by Julie F.
“The novel, the story. the poem, are still subjected to a paradox with a long history: Fighting the written word acknowledges its power” (53). – from Freedom of Speech: Mightier Than the Sword by David K. Shipler
It’s easy to think of Banned Books in terms of the classics, many of which are read in high school and challenged at that level: Beloved, The Adventures of Huckleberry Finn, and Slaughterhouse-Five are three that spring to mind even before I look at a list. In fact, you can even listen here to Benedict Cumberbatch reading Kurt Vonnegut’s famous letter to the Drake County School Board after they banned and burned his masterpiece. Sherlock Holmes himself in support of our First Amendment!
But Banned Books Week involves so much more than the classics, and organizations like the American Library Association, PEN America, and the National Coalition Against Censorship are continually working “to promote freedom of thought, inquiry and expression and oppose censorship in all its forms” (from the mission statement on the NCAC website).
What other forms, you might ask? Award-winning musicals and plays, from Sweeney Todd to Shakespeare’s own Twelfth Night, have been censored and banned in recent years. The Defender Database of the Dramatists Legal Defense Fund has a comprehensive list of theatrical challenges and bans nationwide, and works “to educate everyone about the subjective and transient standards that have been employed by censor[s].”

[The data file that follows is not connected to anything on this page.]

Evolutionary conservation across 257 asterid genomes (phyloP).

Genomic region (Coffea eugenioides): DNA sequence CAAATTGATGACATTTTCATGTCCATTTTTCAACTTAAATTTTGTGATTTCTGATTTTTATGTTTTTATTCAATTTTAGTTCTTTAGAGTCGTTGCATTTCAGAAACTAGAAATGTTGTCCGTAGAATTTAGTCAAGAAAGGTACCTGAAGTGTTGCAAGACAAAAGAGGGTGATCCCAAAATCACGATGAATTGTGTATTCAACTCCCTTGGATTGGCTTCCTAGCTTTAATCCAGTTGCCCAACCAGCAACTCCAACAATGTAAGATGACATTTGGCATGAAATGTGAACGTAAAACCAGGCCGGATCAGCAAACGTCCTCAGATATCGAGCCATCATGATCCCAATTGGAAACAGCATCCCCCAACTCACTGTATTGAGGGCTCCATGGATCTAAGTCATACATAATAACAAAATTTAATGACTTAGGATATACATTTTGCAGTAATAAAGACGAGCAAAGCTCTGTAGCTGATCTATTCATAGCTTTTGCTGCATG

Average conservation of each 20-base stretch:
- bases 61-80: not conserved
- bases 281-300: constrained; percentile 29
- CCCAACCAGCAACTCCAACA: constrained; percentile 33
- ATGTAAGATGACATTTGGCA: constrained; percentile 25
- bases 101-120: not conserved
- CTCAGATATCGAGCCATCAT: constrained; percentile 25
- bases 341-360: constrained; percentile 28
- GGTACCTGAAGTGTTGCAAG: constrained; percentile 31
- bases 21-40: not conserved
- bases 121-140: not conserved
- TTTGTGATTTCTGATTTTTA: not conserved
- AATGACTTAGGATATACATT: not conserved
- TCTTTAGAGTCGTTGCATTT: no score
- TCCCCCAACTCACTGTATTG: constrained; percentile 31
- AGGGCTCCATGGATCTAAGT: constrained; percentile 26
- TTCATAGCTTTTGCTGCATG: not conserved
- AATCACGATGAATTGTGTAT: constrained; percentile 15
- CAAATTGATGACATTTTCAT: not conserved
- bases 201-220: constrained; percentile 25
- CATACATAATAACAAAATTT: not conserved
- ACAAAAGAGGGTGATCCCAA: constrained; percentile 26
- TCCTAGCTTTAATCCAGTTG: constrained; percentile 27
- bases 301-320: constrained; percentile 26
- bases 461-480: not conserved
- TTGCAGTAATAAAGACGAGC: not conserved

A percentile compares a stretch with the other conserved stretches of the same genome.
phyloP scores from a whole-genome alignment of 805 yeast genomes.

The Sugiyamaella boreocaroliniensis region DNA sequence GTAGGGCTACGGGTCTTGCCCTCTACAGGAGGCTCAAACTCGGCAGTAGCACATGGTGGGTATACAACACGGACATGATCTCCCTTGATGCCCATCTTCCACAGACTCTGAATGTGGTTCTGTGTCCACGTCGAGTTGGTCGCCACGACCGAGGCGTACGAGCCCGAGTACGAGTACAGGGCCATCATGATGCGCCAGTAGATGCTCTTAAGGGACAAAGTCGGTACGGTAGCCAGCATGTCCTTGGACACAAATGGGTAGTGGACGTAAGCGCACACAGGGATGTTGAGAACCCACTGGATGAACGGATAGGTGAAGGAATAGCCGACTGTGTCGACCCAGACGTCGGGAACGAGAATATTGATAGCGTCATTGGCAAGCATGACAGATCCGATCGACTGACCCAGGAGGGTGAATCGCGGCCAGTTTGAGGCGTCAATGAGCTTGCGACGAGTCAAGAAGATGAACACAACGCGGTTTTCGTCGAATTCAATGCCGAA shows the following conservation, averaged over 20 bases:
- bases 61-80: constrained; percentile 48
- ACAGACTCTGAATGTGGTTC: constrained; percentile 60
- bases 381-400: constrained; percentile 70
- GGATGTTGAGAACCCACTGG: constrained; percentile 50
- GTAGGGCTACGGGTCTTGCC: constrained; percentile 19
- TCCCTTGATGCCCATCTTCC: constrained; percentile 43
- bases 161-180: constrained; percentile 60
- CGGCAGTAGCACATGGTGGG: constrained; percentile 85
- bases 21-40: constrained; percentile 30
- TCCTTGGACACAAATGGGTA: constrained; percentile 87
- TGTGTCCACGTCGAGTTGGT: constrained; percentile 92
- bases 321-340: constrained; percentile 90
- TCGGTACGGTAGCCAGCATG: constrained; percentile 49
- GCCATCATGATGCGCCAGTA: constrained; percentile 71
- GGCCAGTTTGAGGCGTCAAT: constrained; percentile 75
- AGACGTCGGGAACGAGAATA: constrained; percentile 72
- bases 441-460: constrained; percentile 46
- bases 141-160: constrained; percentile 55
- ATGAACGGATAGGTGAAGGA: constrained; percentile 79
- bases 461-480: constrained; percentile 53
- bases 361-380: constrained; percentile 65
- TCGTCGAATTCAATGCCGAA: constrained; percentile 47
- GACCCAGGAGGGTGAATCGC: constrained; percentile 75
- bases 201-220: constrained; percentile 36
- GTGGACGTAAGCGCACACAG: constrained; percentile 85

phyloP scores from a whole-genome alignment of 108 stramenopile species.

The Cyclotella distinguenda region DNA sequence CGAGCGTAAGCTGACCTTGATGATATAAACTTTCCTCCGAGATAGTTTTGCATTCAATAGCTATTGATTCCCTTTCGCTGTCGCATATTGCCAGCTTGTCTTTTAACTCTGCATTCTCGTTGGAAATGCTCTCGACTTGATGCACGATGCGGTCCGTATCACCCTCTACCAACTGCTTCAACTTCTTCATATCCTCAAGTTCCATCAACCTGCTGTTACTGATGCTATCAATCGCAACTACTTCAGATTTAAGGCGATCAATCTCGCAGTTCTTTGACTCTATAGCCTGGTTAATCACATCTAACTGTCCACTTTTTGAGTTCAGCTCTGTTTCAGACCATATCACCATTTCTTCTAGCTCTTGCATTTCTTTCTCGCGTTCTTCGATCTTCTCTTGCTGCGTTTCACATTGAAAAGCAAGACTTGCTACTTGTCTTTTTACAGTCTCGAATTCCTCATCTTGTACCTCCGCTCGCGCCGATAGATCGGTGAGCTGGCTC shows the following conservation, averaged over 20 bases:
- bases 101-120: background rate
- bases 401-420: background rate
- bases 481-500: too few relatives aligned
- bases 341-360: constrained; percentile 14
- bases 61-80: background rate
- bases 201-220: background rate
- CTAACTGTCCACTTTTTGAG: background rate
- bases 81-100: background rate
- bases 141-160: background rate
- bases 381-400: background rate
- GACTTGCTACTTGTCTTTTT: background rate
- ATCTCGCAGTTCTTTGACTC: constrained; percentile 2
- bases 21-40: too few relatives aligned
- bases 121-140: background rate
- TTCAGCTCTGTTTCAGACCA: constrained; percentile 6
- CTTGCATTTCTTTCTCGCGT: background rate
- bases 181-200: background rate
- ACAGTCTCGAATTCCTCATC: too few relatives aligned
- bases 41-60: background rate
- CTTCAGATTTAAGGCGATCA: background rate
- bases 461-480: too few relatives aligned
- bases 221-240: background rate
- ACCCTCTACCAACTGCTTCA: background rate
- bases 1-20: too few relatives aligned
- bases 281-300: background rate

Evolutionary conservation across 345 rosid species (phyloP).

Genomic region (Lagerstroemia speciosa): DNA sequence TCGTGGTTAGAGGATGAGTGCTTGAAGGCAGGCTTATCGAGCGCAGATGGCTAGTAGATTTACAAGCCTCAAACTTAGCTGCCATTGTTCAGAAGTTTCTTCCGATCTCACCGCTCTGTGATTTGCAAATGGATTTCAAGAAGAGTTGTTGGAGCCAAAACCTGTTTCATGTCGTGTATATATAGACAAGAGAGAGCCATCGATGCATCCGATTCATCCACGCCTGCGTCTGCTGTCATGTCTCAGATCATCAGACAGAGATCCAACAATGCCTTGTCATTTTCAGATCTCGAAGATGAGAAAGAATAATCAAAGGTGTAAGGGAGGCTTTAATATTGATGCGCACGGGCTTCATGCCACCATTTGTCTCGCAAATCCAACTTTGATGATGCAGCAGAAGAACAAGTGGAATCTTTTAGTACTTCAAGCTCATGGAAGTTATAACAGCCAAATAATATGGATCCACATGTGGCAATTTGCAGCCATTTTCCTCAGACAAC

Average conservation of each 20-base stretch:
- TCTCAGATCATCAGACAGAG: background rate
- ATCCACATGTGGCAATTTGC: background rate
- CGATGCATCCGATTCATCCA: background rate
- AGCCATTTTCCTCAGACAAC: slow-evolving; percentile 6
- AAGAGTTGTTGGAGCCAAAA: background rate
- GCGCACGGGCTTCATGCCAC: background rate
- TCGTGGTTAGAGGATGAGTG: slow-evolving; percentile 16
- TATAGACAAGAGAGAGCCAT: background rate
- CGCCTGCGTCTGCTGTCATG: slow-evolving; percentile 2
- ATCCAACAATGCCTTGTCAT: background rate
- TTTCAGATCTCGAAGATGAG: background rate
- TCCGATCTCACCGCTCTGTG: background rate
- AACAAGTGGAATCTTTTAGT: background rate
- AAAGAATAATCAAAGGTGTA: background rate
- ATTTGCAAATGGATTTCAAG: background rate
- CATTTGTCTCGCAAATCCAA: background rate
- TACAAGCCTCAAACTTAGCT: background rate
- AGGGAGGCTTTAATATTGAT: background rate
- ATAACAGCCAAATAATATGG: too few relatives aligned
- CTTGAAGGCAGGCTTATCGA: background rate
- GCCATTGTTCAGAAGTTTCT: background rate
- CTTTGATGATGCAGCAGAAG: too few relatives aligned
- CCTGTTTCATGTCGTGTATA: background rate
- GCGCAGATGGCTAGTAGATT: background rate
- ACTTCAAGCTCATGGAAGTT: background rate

Another form of censorship you may not have considered is the banning of books in prisons and jails, which is often arbitrary, with no efficient review mechanisms and no independent oversight outside of the prison system. PEN America has also found that literature about topics including race and civil rights is disproportionally subject to banning; you can read about their findings here and learn more about their Literature Locked Up initiative.
The American Library Association’s Office of Intellectual Freedom provides a continually updated list of resources for those interested in crucial First Amendment issues. To begin, I would suggest reading the Library Bill of Rights and the ALA’s Freedom to Read statement, both of which advocate for our nation to trust individual citizens – not government censors – to make their own best decisions about reading, expression, and the free and open exchange of ideas. After all, as Justice John Marshall Harlan famously wrote for the court in Paul Robert Cohen v. California in 1971, “One man’s vulgarity is another’s lyric.”
Julie is an instructor and research specialist at HCLS Miller Branch. She loves gardening, reading, journalism, and all kinds of music.